Calls grow for Judge Aileen Cannon to recuse herself in Trump documents case

Aileen M. Cannon and Donald Trump
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A chorus of legal experts is calling for District Court Judge Aileen Cannon to recuse herself from former President Donald Trump’s trial on charges relating to his handling of classified documents after leaving the White House.

A Trump appointee, Cannon drew widespread condemnation for her rulings in Trump’s favor during the FBI’s investigation into Trump’s retention of national security information at his private residence and social club in Palm Beach, Fla.

Richard Painter, the White House chief ethics lawyer under George W. Bush; Norman Eisen, who occupied the same position for Barack Obama; and Fred Wertheimer, president of Democracy 21, a nonpartisan, good government advocacy organization, wrote in an article in Slate that Cannon “must recuse herself from the case.”

“Judge Cannon’s prior, fundamentally erroneous approach casts a shadow over the proceedings,” the bipartisan trio wrote. “Because her earlier handling of this case went well outside the judicial norm and was roundly criticized by the Court of Appeals, reasonable observers of this case could question her impartiality.”

Why was Cannon chosen in the first place?

On Friday, when Trump’s indictment was unsealed, experts inferred that Cannon had been assigned because she had already overseen Trump’s lawsuit demanding the appointment of a “special master” to block government access to documents over which Trump claims executive privilege.

But on Saturday evening, the chief clerk of the Southern District of Florida told the New York Times that Cannon was also assigned randomly to the criminal trial. Judges have certain geographic areas they cover, so Cannon draws 50% of the cases in the West Palm Beach, Fla., courthouse, the clerk said.

Opposition grows

Federal prosecutors, including many Republicans and even Trump’s own former attorney general, William Barr, sharply criticized Cannon’s handling of Trump’s lawsuit, which they considered frivolous.

The special master Cannon appointed said he was “perplexed” by Trump’s assertion of executive privilege over classified documents after he had left office. Cannon’s decision was overturned and Trump’s lawsuit was dismissed by the U.S. Court of Appeals for the 11th Circuit, which included two judges who were also appointed by Trump.

How Cannon could alter the outcome of the case

“Trial judges can affect the timing and shape of cases in many ways,” the Washington Post noted. “They can rule on motions to dismiss counts or the entire indictment, decide what evidence is admitted or excluded, and address a host of other critical questions.”

One point of contention will be that a federal judge in Washington granted a request from prosecutors to apply the “crime fraud exception” to attorney-client privilege in Trump attorney Evan Corcoran's conversations with the ex-president. Justice Department lawyers — pointing to Corcoran’s notes that Trump suggested lying to federal investigators about the existence of hundreds of classified records in his possession — argued Trump used Corcoran’s legal services in furtherance of a crime.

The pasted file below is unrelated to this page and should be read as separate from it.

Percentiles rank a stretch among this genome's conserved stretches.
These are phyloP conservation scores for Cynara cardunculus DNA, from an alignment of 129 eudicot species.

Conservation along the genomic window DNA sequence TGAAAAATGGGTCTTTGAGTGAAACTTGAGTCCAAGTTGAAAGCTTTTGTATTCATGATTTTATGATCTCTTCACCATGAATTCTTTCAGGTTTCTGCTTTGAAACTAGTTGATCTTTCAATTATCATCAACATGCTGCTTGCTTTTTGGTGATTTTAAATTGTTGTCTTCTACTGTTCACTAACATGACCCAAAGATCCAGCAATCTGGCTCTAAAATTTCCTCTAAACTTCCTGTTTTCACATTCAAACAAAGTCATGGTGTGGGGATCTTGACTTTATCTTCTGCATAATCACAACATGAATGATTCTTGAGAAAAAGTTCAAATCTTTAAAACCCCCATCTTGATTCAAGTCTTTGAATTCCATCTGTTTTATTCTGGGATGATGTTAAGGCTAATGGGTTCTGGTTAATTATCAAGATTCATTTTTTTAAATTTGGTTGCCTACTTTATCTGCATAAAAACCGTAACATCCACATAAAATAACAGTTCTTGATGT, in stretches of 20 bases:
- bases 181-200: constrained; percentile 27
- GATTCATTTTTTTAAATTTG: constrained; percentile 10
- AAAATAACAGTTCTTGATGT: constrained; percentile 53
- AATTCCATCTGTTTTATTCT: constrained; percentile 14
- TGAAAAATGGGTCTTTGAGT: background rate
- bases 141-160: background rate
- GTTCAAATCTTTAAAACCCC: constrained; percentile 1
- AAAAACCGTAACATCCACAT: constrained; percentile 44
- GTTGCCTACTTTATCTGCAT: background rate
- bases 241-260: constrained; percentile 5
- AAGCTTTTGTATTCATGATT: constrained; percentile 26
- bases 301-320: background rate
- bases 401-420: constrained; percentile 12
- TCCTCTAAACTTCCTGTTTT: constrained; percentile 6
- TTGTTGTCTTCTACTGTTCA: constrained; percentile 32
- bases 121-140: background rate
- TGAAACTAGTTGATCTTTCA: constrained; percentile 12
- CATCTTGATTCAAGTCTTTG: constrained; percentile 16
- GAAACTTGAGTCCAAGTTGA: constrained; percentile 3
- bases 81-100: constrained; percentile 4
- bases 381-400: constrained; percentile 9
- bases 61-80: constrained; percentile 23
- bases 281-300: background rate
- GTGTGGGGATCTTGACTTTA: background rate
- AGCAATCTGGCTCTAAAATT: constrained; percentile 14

The Daily Beast reported Saturday evening that Trump’s team is already working on an effort to get Cannon to have evidence from Corcoran excluded from the trial.

“If Cannon agrees that the jury should not hear all of the Corcoran evidence, the Justice Department’s case won’t be over, but it will be critically hobbled,” NBC News concluded.

What are the rules governing a judge’s recusal?

The federal law governing recusal says a judge should recuse if their impartiality “might reasonably be questioned.” Stephen Gillers, professor emeritus at NYU Law, says Cannon is obligated to recuse herself because she showed favoritism toward Trump in her prior rulings.

“She was partial to Trump as a former President, which should not have any influence on the way this trial is conducted,” Gillers told the New Yorker. “I’m concerned that the partiality she expressed in her decisions last year creates a reasonable perception in the mind of a fair-minded person that she is not impartial — which is the test.”

"For her to re-emerge as the judge presiding over this historic trial would cast a long shadow over a proceeding that should be, and should be seen to be, entirely unbiased and legally sound," Harvard Law professor Laurence Tribe told Newsweek.

What happens next?

If Cannon doesn’t voluntarily remove herself from the case, the Department of Justice can file a motion requesting that she do so. If she refuses, the government can file a mandamus application with Cannon’s superiors on the 11th Circuit Court of Appeals. A three-judge panel would then decide whether to remove Cannon. “Mandamus efforts are rarely successful,” Gillers cautioned.

On Monday afternoon, the Miami Herald reported that Magistrate Judge Jonathan Goodman will oversee Trump’s arraignment on Tuesday, but Cannon “will still remain on the historic case as the lead judge.”